There are many factors that can contribute to the success or failure of a student...
One of the fluctuating variables that instructors have to work with at times can have some of the fiercest personalities…
A karate parent may not seem like a big deal, but they single handedly could be the deciding factor at a student’s success or failure. With young student’s parents are not just involved in the enrollment process; they can be detrimental in reinforcing the emotional growth martial arts provides students.
This instrumental role in their child’s journey can be a double edged sword: to have a immensely impacting role on their child’s Martial Arts future and yet at times know next to nothing about Martial Arts.
For those that own their own Dojos and are especially lousy at harmonizing with parents, it could cost them not only their students but their business. It’s a balancing act that any Sifu, Sensei or Master has juggled with and at times may have fumbled.
One of my friends Jennifer Waters just promoted to 5th Degree Black belt in Kempo Karate. She is a amateur MMA fighter and owns/operates 2 Dojos.
Jennifer Waters, front and center after her 5th Degree Black belt test and promotion.
Needless to say, she has done her fair share of juggling.
"Parents that are actively involved with their child's martial arts journey are such a huge asset! Every child wants the support of their parent. With such a challenging physical and mental activity like martial arts, parental support is much needed!”
When parents become too involved they can end up adding more stress to their child and hinder the educational process.
Memorizing the physical movements as well as the philosophy behind the system can be overwhelming for an adult, let alone a child. The key to not frustrating them, is to not rush them.
Mrs. Waters concur’s,
“I think karate parents struggle with wanting their children to understand or "get" the techniques right away. Martial arts takes time. It's no different than any other physical sport, the more your child practices, the better he or she will become over time.”
Time is the key to any student’s study.
Yes, that's how the Ninja Turtles got that good.
Time allows the student to become seasoned and to develop emotionally. Many of the benefits students obtain from Martial Arts are emotionally based; respect, honor, perseverance and self respect. These things take time.
Being inpatient can hinder collaboration with instructors
This could not only add more stress to their child but also can unintentionally undermine the Instructor’s authority. To help keep the peace,
Mrs. Waters suggests,
“I always guide my karate parents to refer back to what the main instructor is coaching your child to do. Use this to help your child reach his/her full potential.”
Mrs. Waters with her dad and some of her students.
When parents collaborate with the Instructors, it opens them up to help re-inforce the morals and principles such as dedication. DEDICATION alone can be the hardest lesson for a child to learn and could definitely require a parent’s encouragement.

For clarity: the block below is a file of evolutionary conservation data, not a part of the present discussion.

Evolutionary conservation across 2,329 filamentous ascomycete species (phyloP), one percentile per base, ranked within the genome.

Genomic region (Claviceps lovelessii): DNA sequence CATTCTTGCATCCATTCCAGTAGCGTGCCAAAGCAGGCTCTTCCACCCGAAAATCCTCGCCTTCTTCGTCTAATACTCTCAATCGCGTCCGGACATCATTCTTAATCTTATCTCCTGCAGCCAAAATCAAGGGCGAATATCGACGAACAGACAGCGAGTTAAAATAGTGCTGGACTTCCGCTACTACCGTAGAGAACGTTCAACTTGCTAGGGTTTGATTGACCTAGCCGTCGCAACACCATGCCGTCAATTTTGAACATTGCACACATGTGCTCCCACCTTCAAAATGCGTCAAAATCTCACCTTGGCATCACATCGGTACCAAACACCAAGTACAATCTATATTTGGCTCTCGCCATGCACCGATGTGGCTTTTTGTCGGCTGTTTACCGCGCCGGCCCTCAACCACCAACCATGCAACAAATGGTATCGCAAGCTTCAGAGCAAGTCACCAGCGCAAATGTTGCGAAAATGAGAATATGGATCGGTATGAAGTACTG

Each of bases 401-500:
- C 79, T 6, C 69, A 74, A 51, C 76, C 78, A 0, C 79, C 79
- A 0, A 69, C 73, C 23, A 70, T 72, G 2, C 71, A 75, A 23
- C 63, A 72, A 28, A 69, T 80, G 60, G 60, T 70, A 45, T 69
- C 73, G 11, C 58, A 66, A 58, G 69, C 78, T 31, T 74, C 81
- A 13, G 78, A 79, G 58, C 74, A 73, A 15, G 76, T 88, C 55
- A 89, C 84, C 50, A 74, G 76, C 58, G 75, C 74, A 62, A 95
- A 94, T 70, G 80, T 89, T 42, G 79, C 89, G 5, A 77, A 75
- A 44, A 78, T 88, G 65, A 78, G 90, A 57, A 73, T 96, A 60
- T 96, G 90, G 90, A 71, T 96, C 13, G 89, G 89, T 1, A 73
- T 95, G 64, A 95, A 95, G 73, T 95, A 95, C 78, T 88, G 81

Mrs. Water’s completely agrees,
“I believe that parents hinder their children when they let their child give up too easy. Instead of pushing their child to work past the difficulties they encounter, many are willing to let their child quit on a technique, a style, or martial arts in its entirety.”
While some parents might be overly assertive with their child’s study, some can be dismissive.
It’s difficult to be involved with your child’s study if you are absent not just physically but emotionally. In a social media driven world it is all too easy for us to become distracted with our phones while our child is in class.
In agreement, Mrs. Waters adds,
“Watching and taking an interest in what interests your child is not only a self-esteem builder but also will help them learn to practice with their child at home.”
While we as instructors can be analytical of parents, we have to remember the African Proverb...
‘It takes a village to raise a child.”
This is especially true in Martial Arts; hence the role of the Dojo (Karate), the Dojang (Taekwondo), the Heya (Sumo) or the Sasaran (Silat). Instructors are and should be held just as responsible as parents went it comes to encouraging their student.
Some of our Double Dragon students: Ashley (Left), Sami (Center), Dani (Right)
“As an instructor we have to remember to be patient with parents,”
Ms. Water’s reminds us,
“They really love their child and want what's best for them. Keep this in mind, and then try to find some common ground if you are solving challenges together. Ultimately, you have to remember that the goal is not necessarily to improve the parenting of that child but to help that child on his/her journey to becoming a Black Belt."
While Martial Arts can be a very aggressive and explosive study, we have to remember to maintain harmony and peace.
A properly run school has a sense of balance and understanding of each other’s roles. The student knows what is expected of them,
the parent knows their role,
and the Instructor knows not only their role but how to orchestrate all the roles.
The Summer Olympics happens every 4 years...
For some sports it is considered the pinnacle of competitions and an honor to represent not only their sport but their country. Many of the Martial Arts systems are not represented in the Olympics however Martial Artists still look forward to watching the wrestling, judo and Taekwondo.
While tuning in and watching these systems might not seem like such a big deal; not only does it show support for the athletes but it’s supporting Martial Arts being in the Olympics. Most spectators recognize the challenge to qualify as an athlete to compete in the Olympics but what spectators don’t realize is how challenging it is as not only to qualify a sport but to keep it recognized.
Wrestling is one of the oldest sports in the Olympics.
Yes... That old.
It was introduced in the Ancient games in 708 BC. Yet in the 1900 Summer Olympics, wrestling was not recognized. It wouldn’t be until the next summer Olympics that the Freestyle Wrestling would be reintroduced and have weight classes established. The sport was becoming further established when in 2004 women’s wrestling would be introduced.
Yet things took a turn for the worst.
The 2013 IOC or International Olympic Committee voted to remove wrestling starting with the 2020 Olympics.
How could that be?
It all comes down to money. The IOC had been under pressure to reduce events and athletes in each Summer Olympics do to the cost to host such events. The IOC started a program pertaining to “core sports”. “Core Sports” would be protected and continue in the Olympics, but the “non-core sports” would slowly be phased out.
Even after the program was implicated it still didn’t help, so after the London Olympics they re-evaluated the “core sports” again, reviewing studies and results of the London Olympics.